11 months ago

War, Peace and the Green Economy

  • Text
  • Green economy
  • Peace
  • War
  • Ukraine
  • China
  • Africa
  • Europe
This magazine is about the world’s collective and potentially transformational journey towards a green economy. It is also about taking you, the reader, on what we hope is an equally fascinating ”green voyage” across some key parts of Europe as well as to Africa and China.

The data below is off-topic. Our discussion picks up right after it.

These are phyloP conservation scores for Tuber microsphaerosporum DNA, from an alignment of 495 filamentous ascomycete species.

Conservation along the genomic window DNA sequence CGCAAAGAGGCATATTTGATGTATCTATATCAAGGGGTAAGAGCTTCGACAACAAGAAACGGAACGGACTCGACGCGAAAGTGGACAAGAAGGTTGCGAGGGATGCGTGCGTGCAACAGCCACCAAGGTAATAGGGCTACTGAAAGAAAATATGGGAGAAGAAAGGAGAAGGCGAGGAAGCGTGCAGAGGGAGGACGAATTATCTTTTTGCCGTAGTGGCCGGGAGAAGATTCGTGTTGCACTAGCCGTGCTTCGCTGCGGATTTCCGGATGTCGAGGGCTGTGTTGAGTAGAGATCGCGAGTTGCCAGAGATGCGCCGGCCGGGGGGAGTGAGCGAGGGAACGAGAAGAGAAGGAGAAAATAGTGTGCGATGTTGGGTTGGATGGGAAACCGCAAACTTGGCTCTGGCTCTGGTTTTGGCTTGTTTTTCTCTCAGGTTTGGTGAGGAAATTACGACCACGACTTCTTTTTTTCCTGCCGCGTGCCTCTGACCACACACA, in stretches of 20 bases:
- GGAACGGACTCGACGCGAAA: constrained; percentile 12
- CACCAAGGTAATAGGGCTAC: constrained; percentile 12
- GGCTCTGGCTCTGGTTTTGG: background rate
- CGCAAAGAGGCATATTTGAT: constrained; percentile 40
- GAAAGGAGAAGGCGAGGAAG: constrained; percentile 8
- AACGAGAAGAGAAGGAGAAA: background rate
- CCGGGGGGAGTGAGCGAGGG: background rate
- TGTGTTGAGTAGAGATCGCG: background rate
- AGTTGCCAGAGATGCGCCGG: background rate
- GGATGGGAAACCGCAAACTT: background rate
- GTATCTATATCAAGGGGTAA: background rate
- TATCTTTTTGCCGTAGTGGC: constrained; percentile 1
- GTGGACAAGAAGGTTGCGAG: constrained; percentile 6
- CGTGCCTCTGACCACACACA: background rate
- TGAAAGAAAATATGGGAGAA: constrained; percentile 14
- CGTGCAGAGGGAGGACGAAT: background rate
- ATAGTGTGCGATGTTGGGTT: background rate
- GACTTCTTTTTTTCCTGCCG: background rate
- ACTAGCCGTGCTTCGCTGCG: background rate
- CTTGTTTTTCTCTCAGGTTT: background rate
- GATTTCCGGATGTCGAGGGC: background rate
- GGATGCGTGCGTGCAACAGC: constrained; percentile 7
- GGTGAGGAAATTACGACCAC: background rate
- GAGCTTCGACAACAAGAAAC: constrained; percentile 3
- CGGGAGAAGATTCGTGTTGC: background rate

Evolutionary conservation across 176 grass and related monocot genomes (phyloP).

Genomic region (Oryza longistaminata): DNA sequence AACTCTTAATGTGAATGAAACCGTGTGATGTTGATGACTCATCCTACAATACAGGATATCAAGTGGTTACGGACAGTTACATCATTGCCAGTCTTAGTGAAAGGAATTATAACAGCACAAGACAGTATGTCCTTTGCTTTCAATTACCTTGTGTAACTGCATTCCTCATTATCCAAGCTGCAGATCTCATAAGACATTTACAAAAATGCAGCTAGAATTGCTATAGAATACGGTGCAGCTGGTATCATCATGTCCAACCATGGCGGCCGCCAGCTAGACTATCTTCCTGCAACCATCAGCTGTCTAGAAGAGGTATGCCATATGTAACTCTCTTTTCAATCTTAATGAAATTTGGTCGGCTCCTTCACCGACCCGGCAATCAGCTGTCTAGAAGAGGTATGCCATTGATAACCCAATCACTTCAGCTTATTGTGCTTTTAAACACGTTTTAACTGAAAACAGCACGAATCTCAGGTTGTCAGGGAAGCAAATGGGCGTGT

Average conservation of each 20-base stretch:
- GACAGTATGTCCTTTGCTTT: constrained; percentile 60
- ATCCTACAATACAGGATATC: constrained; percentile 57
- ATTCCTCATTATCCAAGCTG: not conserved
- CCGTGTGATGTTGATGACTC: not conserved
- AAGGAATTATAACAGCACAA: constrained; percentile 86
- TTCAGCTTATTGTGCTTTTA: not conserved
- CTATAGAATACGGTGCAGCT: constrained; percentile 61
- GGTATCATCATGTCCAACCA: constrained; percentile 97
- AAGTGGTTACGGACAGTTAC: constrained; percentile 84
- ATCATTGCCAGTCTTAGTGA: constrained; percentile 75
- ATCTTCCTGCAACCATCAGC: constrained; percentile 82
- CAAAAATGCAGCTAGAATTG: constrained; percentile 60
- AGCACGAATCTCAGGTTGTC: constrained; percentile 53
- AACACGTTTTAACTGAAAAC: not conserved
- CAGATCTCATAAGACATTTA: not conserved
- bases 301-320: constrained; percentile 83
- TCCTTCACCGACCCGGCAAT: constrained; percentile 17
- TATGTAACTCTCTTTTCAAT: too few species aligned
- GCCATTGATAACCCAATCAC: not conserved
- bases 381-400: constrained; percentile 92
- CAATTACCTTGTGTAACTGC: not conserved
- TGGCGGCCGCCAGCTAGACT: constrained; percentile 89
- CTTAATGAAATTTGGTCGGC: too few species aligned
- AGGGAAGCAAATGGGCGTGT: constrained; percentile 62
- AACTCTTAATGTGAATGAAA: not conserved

WHAT’S HAPPENING IN THE EU Outside shocks are supercharging the EU Green Deal – for now Russia’s war against Ukraine and, before that, Covid 19 risk derailing the EU’s ambitious Green Deal. Instead, as Wester van Gaal explains, both external shocks have supercharged the project – at least for now. By WESTER VAN GAAL of the struggle between liberal democracy and authoritarianism - it presented Europe as a green soft power alternative to China, Russia and the United States. As we now know, parliament approved the proposal - and even asked the commission to increase its climate ambitions further. Climate change as national security issue Fast forward to the first quarter of 2022 and with the onset of Russian president Vladimir Putin’s invasion of Ukraine, gas prices are surging and calls to wean Europe off Russian gas have become louder and more persistent. “Climate policy is now a matter of national security,” an EU official told EUobserver. At the time of writing, it is still unclear whether Europe will ultimately sanction Russian oil- and gas imports, given that Germany is especially reliant on Russian gas imports. But the new German Chancellor Olaf Scholz has already halted the controversial Nord Stream 2 project and the EU appears ready to double down on the Green Deal. European speeches rarely excite. The EU’s lawmaking process is incremental and disjointed, and the stakes are often obfuscated by detail and too many acronyms. But when European Commission vice-president Frans Timmermans, on December 13 2019, had to convince the European Parliament to approve the landmark Green Deal, Europe’s overarching policy to become the world’s first “climate-neutral bloc” by 2050, he brought out the big guns. “We choose to go for climate neutrality in 2050 and do the other things. Not because they are easy, but because they are hard,” he said, adapting the ‘Man on the Moon’ speech by John F. Kennedy. Wrapped in the pathos of past scientific, industrial and civic success, Timmermans presented the Green Deal as a do or die moment in European history. It would “organise and measure the best of our energies and skills,” he said. “Because that challenge is one that we are willing to accept. One we are unwilling to postpone. And one which we intend to win.” It was meant to solve the problem of political disagreement and paralysis among EU member countries while also serving the external goal of projecting a unified image. By attaching it to the Cold War narrative of the space race - a symbol “The Green Deal is also the answer to the security challenge in the energy field,” Timmermans said in the wake of the invasion. On March 8, two weeks after the Russian military offensive, the Commission presented plans to decrease Russian gas imports by two-thirds before the end of the year. RepowerEU introduces some new measures. It will require gas storage across the EU to be filled up to at least 90 percent of its capacity by October 1 each year. In addition, it projects increased Liquified Natural Gas (LNG) imports from other countries, mainly the United States. It even encourages EU members 7

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